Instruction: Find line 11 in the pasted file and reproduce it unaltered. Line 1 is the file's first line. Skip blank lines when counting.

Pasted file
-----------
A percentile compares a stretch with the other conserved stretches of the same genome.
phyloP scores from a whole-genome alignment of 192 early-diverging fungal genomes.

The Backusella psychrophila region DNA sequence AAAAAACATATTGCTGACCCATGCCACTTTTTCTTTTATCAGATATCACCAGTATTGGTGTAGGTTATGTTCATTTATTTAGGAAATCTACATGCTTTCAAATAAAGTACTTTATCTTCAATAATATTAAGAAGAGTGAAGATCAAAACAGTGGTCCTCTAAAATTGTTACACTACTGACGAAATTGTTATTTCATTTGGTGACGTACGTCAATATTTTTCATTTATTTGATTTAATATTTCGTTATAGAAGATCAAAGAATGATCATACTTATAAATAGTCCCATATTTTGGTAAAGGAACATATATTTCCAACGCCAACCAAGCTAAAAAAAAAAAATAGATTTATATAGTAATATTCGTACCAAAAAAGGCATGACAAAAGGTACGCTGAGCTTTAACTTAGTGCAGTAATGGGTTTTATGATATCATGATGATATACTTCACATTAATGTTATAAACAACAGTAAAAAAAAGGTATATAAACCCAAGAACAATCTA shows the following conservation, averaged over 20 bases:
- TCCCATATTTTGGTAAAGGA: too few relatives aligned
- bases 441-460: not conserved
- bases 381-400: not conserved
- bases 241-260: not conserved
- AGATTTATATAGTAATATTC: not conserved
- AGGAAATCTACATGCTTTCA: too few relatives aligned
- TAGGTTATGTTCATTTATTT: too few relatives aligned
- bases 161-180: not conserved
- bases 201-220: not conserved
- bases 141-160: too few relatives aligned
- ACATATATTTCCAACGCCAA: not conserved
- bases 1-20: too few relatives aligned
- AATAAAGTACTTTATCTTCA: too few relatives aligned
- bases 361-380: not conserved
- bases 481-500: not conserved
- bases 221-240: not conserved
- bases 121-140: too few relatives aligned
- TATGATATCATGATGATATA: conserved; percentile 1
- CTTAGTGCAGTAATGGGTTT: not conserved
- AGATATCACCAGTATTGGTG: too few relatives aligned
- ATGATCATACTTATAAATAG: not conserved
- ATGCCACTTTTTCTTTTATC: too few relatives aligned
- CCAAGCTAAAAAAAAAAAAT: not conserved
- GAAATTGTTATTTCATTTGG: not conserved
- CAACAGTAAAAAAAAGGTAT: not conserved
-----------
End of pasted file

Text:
- bases 161-180: not conserved